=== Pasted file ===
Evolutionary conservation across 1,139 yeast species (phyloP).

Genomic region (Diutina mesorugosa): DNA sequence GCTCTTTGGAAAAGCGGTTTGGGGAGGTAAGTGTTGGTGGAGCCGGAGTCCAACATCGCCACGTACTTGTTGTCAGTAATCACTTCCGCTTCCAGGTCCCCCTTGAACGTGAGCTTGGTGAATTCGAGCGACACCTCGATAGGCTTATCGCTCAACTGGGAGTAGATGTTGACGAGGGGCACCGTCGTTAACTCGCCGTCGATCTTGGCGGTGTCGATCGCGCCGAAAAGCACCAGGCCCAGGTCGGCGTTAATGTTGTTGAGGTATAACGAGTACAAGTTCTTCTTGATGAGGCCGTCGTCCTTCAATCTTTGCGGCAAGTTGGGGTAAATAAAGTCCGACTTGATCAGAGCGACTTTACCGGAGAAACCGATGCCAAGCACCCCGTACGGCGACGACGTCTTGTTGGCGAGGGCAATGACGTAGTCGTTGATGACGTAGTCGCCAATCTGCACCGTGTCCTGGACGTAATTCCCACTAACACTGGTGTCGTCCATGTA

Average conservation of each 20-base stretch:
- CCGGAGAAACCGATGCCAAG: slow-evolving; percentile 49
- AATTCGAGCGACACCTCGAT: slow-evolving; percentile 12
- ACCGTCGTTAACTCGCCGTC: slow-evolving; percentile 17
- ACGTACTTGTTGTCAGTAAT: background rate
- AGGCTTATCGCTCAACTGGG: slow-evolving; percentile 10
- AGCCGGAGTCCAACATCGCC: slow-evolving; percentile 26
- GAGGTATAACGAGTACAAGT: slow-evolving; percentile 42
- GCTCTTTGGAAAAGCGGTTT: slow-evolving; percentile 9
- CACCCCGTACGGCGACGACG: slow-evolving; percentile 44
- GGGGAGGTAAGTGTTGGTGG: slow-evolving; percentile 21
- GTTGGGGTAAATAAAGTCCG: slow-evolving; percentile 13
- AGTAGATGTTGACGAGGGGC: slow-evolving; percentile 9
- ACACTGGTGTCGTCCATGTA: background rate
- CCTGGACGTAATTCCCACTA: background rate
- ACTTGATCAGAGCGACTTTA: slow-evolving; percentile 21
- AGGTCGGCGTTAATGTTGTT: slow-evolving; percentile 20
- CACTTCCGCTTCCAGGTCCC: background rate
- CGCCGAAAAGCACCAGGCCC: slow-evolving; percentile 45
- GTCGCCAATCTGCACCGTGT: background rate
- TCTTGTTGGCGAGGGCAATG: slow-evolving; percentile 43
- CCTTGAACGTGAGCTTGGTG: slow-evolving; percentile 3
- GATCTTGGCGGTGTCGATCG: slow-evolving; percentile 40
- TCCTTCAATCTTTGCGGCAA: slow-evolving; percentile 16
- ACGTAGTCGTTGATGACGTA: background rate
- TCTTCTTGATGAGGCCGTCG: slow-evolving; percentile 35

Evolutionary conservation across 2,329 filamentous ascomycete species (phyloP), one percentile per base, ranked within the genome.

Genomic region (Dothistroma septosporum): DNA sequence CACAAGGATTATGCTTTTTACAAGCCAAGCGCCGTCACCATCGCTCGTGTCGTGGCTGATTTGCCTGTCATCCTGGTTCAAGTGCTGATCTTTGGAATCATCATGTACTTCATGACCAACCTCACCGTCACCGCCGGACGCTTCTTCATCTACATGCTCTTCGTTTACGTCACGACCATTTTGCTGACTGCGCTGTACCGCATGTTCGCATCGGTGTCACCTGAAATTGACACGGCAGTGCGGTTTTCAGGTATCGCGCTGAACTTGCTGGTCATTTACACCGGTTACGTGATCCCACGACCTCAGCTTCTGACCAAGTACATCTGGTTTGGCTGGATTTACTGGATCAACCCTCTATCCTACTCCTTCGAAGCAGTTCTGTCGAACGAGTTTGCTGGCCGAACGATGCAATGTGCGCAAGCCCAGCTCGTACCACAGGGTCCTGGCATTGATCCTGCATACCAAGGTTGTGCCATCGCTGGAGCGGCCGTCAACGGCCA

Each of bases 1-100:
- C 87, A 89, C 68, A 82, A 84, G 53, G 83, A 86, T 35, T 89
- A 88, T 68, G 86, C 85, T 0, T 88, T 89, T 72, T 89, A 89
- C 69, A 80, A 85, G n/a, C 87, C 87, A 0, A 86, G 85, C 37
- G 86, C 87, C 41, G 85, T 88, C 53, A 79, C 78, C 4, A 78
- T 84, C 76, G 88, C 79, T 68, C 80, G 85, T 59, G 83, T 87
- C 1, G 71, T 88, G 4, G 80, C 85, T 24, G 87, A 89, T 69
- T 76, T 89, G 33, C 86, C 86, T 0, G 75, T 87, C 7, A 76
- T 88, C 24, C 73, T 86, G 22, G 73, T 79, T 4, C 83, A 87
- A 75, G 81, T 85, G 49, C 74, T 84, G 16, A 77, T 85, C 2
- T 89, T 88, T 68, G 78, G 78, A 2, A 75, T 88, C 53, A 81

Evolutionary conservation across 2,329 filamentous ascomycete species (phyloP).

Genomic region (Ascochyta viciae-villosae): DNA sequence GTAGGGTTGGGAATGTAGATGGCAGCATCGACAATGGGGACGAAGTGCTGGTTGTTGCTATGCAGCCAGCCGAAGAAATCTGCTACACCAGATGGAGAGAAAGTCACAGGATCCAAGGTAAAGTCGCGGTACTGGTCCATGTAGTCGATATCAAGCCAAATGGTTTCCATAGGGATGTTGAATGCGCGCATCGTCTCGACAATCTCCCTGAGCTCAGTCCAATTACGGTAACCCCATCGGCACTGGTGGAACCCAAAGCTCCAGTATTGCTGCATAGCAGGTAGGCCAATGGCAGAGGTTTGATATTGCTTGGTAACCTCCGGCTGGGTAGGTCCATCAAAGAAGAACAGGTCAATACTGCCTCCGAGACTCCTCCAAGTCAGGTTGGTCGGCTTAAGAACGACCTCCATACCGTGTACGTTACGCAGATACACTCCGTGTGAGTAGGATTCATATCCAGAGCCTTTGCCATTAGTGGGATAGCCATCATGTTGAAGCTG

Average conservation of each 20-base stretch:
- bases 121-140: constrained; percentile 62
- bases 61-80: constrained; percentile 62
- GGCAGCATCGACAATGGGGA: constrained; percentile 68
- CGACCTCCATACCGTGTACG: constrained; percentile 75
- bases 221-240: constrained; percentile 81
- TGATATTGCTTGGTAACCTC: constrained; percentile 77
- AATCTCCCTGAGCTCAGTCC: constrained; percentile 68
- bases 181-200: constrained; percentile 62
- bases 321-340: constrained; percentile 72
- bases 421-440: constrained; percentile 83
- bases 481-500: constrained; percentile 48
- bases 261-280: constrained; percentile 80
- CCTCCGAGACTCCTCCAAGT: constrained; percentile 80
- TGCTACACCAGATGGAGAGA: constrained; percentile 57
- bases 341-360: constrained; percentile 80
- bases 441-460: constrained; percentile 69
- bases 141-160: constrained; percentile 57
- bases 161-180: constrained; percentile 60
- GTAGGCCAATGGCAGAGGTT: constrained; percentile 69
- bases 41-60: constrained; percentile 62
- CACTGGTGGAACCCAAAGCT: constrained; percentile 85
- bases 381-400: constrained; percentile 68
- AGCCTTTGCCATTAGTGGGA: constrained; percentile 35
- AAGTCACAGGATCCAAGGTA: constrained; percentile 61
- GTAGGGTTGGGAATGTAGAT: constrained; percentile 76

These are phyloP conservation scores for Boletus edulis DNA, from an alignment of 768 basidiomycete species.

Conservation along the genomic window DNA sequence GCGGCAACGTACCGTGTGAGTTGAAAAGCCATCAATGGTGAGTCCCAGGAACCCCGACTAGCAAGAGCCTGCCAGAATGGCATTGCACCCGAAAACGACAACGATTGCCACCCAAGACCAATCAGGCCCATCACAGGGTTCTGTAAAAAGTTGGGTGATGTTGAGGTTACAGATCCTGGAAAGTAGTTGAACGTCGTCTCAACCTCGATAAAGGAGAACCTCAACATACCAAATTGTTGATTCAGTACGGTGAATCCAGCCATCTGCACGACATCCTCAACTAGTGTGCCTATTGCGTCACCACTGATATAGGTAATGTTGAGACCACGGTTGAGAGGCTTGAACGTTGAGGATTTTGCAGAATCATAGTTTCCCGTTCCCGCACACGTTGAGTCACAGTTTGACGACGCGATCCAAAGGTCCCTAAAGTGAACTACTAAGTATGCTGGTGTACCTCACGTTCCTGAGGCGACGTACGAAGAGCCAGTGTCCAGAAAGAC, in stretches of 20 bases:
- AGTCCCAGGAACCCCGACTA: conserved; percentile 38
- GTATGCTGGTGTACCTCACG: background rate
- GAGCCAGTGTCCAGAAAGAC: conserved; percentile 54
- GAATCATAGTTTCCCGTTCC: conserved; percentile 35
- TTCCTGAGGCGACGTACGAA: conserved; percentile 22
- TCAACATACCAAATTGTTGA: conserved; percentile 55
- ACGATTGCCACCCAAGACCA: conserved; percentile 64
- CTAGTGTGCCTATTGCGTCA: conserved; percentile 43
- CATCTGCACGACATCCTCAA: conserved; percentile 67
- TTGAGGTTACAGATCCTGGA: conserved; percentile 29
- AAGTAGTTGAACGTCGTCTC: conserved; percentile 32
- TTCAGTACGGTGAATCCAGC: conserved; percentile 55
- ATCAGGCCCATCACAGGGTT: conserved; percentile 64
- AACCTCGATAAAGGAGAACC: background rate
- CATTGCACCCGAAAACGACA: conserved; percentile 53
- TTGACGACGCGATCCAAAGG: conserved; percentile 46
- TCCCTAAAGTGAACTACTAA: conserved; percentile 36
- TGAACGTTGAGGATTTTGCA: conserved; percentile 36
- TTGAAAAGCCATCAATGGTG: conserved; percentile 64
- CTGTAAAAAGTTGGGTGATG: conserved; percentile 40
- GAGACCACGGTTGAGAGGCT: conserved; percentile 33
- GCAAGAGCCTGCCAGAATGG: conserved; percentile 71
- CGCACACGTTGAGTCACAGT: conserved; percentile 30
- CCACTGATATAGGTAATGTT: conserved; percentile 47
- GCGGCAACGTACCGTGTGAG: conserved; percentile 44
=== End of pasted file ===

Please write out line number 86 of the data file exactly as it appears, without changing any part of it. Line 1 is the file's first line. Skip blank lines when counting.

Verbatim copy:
- CATTGCACCCGAAAACGACA: conserved; percentile 53